Every year, nearly one million people seek medical care for an eye infection. Some infections, like pink eye, are highly contagious, while others won’t spread, but they’re more dangerous for your eyes and vision. The optometrists at Valley Eye Professionals encourage you to get treatment at the first sign of an eye infection, so they can help relieve your symptoms and protect the health of your eyes. To schedule an appointment, call the office in the Studio City area of Los Angeles or book an appointment online.
Red eyes are caused by eye infections; they’re one of the primary symptoms. Other common symptoms of an eye infection include itchy eyes and eye pain, swelling, and discharge.
Eye infections develop when bacteria, viruses, or fungi invade your eye or the surrounding tissues.
Infections can occur inside your eye and on your cornea, which is the clear dome that covers and protect your eyes. However, the most common eye infection is conjunctivitis, or pink eye.
The conjunctiva is a clear membrane that covers the white part of your eye. When it’s infected, it becomes inflamed and blood vessels enlarge, creating its characteristic pink or red color.
There are two types of contagious conjunctivitis:
The most common type of pink eye, viral conjunctivitis arises from the same viruses that cause a cold or upper respiratory tract infection.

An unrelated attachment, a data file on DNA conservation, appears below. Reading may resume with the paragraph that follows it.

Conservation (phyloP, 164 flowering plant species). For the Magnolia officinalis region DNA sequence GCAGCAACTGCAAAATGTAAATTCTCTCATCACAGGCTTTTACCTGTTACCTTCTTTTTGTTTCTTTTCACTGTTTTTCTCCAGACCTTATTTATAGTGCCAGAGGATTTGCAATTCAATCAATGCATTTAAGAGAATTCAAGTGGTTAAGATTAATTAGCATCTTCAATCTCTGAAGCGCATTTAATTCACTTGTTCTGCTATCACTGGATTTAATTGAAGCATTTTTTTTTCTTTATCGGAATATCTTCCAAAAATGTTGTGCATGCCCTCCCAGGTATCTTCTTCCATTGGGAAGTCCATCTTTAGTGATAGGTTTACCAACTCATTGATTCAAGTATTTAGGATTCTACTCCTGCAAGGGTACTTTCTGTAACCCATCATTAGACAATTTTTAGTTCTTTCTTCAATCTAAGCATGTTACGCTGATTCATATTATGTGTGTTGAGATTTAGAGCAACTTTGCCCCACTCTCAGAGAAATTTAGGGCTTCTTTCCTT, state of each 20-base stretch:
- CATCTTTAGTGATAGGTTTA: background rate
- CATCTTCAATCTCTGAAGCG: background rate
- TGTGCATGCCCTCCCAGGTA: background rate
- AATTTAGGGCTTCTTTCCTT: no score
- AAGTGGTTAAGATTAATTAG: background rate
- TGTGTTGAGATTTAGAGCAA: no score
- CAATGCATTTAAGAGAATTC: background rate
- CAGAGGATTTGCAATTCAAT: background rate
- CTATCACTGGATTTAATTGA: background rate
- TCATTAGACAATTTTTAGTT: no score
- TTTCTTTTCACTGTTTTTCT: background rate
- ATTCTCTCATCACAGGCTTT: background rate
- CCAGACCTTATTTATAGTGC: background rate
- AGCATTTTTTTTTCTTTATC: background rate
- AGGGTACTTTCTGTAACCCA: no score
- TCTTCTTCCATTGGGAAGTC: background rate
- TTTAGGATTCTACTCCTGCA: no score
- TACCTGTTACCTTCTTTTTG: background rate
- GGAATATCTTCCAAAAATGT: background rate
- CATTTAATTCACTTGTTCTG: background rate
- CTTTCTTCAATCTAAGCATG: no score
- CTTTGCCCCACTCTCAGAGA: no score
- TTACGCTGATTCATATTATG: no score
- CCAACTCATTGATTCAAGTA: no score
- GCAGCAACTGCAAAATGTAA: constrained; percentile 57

Typically caused by staph or strep, bacterial conjunctivitis produces a discharge and makes your eye sore.
You can also develop allergic conjunctivitis, which is an eye allergy to airborne substances such as pollen, mold spores, and dust mites. Unlike pink eye, allergic conjunctivitis isn’t contagious.
Blepharitis and cellulitis are two infections that affect your eyelids. Cellulitis may be limited to an eyelid infection, or it can begin in the eye socket and cause eyelid swelling.
Blepharitis arises from a bacterial infection that begins at the base of your eyelashes and leads to red, swollen eyelids. The infection could also be due to inflamed oil glands.
Two other eye infections — uveitis and keratitis — require immediate medical care because they can cause permanent vision loss.
Uveitis develops in the middle layer of your eye, called the uvea. This infection can develop suddenly, causing symptoms such as a red eye with or without pain, blurry vision, and floaters.
Keratitis is a bacterial, viral, fungal, or parasitic infection of the cornea. You have a higher risk of developing keratitis if you wear contact lenses and don’t follow the appropriate care and cleaning instructions.
When you have keratitis, also called a corneal ulcer, your cornea is swollen or inflamed, your eye becomes red and painful, and your vision may be affected.
Call Valley Eye Professionals for treatment when you develop symptoms associated with any type of eye infection.